Did you start taking contraceptives, and your period still hasn’t come down? I must tell you, and it shouldn’t be like that. On the one hand, you should rule out the possibility of pregnancy, and, on the other, this is a wake-up call that something is out of the ordinary.
The objective of birth control pills is to prevent your body from becoming pregnant, either because it prevents ovulation or generates certain unfavorable conditions for a fertilized egg in the uterus.
Are you interested in knowing if it is normal for your period not to drop by taking contraceptives? So, continue reading this FastlyHealarticle where you will find all the information you need to know about it.
Table of Contents
Why does the rule go down every month?
For a woman of childbearing age and physical and mental balance, her period should drop every 28 or 29 days. A series of hormonal changes gradually modifies the state of the uterus, the breasts, and the body in general. This occurs so that a pregnancy can be nested.
The changes produced can be summarized as follows:
- Menstruation: the first day of the female menstrual cycle is when the period comes down. It occurs because the uterus walls that thickened to receive the fertilized egg did not. In response, an area of it is detached.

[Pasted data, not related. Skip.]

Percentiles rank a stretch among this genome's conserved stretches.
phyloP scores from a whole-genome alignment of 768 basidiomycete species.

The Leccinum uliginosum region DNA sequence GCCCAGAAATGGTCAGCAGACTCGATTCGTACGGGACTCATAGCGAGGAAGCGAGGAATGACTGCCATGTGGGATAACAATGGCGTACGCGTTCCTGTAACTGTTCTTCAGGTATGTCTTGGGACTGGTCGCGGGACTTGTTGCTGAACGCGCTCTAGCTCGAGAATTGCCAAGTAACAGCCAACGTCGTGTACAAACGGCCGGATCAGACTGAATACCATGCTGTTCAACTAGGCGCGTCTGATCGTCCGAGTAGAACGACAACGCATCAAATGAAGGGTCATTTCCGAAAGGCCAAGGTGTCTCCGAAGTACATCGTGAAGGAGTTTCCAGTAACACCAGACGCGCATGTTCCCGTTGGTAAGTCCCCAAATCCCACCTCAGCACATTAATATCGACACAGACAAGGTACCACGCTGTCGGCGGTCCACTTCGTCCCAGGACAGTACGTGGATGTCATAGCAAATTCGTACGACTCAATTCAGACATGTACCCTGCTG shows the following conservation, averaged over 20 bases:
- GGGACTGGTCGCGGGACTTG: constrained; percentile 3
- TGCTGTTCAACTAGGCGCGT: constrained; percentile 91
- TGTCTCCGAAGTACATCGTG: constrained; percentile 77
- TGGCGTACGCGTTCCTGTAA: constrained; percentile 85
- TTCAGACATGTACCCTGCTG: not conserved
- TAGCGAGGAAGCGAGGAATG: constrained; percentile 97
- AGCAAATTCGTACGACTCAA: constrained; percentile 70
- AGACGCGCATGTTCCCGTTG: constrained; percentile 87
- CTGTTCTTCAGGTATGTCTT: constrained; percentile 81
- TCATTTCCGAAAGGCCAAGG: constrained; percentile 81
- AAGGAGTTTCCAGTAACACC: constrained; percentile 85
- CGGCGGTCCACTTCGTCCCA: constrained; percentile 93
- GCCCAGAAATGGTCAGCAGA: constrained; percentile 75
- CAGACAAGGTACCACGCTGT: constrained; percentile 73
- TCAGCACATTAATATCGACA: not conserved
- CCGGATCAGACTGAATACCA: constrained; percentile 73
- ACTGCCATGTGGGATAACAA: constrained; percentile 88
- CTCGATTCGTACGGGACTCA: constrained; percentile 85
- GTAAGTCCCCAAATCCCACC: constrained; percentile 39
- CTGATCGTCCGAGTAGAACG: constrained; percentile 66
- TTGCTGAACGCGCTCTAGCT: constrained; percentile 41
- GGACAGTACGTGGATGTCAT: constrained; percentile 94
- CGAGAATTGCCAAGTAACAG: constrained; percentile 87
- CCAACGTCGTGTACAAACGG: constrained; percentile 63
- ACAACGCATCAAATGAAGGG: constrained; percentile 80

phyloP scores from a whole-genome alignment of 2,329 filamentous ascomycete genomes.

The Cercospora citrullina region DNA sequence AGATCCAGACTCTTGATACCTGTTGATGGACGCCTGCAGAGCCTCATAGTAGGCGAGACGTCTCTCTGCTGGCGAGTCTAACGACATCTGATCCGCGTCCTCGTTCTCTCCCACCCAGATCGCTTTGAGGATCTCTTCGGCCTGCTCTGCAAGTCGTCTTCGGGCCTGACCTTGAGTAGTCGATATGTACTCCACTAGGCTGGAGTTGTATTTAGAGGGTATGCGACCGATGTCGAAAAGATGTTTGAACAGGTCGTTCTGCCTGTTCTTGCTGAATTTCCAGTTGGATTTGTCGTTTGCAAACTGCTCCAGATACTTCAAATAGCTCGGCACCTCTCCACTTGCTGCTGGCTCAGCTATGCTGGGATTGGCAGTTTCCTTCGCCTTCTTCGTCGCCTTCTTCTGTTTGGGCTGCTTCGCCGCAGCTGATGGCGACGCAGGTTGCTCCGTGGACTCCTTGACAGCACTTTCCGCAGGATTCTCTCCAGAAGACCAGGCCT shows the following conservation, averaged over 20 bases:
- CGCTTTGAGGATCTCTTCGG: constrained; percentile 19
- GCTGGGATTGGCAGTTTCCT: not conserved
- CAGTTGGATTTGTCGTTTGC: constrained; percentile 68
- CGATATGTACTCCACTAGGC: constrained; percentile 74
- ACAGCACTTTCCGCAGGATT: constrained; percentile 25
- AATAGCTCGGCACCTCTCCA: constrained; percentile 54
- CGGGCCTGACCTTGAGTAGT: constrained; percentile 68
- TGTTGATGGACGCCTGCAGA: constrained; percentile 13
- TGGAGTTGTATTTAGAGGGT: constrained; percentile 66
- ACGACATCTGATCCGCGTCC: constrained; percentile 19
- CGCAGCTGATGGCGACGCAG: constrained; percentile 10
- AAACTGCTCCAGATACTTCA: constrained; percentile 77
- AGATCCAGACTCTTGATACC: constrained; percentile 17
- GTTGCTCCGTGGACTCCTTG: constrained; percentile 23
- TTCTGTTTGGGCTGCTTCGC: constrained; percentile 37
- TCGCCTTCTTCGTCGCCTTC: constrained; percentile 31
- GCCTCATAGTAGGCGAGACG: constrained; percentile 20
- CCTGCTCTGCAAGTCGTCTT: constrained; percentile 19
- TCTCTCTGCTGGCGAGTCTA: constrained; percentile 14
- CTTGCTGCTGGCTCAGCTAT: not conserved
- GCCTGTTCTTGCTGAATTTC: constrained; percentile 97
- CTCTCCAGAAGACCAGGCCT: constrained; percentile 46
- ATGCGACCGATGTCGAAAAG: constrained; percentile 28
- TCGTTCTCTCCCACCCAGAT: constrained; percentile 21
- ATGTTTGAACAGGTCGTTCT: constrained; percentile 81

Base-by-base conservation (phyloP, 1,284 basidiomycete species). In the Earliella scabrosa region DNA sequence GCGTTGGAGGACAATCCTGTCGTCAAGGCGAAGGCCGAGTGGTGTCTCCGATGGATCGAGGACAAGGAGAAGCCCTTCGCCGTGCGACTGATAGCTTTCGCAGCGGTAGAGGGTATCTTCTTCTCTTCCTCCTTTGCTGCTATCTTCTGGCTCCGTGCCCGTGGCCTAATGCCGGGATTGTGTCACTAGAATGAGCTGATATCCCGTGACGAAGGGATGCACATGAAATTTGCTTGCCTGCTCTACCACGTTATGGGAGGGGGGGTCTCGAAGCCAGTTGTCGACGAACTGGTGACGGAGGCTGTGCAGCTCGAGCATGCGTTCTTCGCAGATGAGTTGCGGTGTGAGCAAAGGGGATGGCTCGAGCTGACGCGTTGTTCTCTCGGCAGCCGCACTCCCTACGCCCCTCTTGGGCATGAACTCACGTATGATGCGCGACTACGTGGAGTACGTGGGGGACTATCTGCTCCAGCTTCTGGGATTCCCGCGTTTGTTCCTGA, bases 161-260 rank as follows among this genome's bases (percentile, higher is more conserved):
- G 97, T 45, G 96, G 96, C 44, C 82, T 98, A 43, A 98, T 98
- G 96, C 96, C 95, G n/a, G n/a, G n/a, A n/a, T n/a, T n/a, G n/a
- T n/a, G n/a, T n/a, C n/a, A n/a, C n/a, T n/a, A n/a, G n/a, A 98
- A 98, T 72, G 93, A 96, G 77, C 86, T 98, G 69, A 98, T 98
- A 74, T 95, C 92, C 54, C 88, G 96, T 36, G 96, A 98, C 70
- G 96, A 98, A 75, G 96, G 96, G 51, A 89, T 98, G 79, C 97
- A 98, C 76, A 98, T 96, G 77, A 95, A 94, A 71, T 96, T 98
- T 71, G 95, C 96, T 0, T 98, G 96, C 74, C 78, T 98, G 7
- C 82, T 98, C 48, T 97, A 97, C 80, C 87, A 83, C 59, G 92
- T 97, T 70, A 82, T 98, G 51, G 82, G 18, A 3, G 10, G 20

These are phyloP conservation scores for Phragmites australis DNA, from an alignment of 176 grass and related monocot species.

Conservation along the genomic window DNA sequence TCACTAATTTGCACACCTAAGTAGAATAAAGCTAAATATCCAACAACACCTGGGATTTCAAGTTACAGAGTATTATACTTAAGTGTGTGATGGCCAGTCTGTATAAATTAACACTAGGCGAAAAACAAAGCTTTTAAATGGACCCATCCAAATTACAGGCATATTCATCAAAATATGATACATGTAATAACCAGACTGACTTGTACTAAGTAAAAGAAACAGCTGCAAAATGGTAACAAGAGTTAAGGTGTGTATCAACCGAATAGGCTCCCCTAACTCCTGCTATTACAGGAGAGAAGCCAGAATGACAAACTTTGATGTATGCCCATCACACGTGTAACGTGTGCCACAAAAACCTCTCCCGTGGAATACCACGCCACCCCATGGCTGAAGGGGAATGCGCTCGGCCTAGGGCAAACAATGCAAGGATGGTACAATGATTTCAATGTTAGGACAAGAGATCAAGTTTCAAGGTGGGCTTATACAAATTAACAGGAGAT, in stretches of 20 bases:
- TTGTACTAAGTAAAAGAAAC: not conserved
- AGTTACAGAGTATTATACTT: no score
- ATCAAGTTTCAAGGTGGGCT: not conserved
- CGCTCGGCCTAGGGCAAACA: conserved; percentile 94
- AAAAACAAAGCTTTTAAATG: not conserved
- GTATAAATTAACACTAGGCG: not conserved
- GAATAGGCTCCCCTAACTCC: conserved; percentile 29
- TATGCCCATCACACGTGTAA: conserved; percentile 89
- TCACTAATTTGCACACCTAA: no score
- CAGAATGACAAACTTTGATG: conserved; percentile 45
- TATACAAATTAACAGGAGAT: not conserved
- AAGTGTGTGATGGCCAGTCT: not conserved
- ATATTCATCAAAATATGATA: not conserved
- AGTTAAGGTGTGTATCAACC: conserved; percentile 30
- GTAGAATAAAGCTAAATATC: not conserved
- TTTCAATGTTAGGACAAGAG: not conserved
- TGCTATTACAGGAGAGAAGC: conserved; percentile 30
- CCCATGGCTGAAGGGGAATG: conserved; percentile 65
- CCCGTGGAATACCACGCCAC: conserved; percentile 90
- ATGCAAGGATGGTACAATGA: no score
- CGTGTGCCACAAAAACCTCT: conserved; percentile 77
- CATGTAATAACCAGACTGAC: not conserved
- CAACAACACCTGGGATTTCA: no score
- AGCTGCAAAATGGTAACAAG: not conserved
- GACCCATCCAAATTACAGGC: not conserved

- Ovulation: about 15 days after the period has come down, and the ovary releases an egg. This will wait to be fertilized by a sperm, which comes through unprotected sexual intercourse.
- Luteal phase: this is the last part of the female cycle after ovulation. The uterus thickens more and more to allow the fertilized egg to nest. On day 28, the body “realizes” that there is no pregnancy, it triggers a hormonal reaction to cause menstruation, and the cycle begins again.
Why am I taking birth control pills, and my period hasn’t dropped?
Suppose you understand how your body works when balanced and do not suffer from any pharmacological intervention. In that case, it will be easier to understand how the female sexual cycle is modified if you take birth control pills.
The menstruation or rule should occur in every fertile and healthy woman every month. This should:
- Last between 4 or 5 days.
- Not be too abundant but not scarce either.
- Do not produce discomforts such as pain, breast swelling, or bad mood.
We know that this is not what happens in most of us, and it is due to imbalances, sometimes milder and sometimes more critical. It is common to take as expected that there is intense pain, that the flow is very abundant or lasts a long time, and vice versa, but if the rule does not go down directly, it is because there is something out of the ordinary.
How do birth control pills work?
Contraceptives are synthetic hormones, i.e., it is chemical compound made to simulate hormones produced by your body and which vary according to the stage of the menstrual cycle.
These are usually low but potent doses of compounds similar to estrogen, progesterone, or a combination of both. There are different protocols depending on the brand and the medication used. The most common is that they take hormone tablets every day for three weeks and then stop. Placebo tablets (without hormones) should be used for the remaining week, or no tablet should be taken directly. It depends on the brand.
The result of this manifests itself in different ways in your body:
- The uterus becomes less receptive to nesting an embryo, but its walls thicken.
- More cervical mucus is produced.
- Ovulation does not occur.